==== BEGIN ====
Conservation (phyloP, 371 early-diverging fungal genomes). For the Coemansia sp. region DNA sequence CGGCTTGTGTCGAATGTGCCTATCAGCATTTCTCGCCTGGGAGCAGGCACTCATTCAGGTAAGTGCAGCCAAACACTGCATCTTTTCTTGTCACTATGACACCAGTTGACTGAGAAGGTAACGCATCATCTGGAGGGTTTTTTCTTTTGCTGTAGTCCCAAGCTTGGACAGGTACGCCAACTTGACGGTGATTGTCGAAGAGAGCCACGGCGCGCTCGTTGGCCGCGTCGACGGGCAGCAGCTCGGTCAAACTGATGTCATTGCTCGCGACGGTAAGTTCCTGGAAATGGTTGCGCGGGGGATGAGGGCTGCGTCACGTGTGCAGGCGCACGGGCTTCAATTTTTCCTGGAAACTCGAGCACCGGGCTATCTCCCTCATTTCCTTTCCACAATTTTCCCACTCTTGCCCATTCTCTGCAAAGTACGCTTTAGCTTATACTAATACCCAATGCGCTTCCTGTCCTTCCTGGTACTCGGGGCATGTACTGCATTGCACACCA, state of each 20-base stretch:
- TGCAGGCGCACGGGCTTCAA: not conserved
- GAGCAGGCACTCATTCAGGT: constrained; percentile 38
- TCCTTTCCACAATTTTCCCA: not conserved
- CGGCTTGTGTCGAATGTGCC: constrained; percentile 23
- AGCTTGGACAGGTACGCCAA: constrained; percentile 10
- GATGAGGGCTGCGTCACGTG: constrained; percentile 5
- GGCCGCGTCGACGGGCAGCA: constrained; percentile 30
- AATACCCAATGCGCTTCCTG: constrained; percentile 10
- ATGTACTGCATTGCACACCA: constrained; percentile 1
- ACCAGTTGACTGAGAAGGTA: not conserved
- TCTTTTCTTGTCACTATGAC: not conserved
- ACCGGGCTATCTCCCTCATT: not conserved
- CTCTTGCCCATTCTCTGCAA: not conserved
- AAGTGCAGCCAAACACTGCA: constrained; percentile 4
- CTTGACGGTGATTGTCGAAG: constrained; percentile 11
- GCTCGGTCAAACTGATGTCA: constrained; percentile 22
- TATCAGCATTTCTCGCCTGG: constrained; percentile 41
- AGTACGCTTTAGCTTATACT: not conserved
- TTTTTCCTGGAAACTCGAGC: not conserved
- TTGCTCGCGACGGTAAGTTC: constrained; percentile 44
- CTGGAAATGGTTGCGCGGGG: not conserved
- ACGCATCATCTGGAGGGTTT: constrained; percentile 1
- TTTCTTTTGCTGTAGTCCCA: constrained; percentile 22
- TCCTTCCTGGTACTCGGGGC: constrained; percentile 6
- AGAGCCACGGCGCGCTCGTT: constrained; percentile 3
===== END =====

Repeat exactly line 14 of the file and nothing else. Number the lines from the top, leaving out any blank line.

- CTCTTGCCCATTCTCTGCAA: not conserved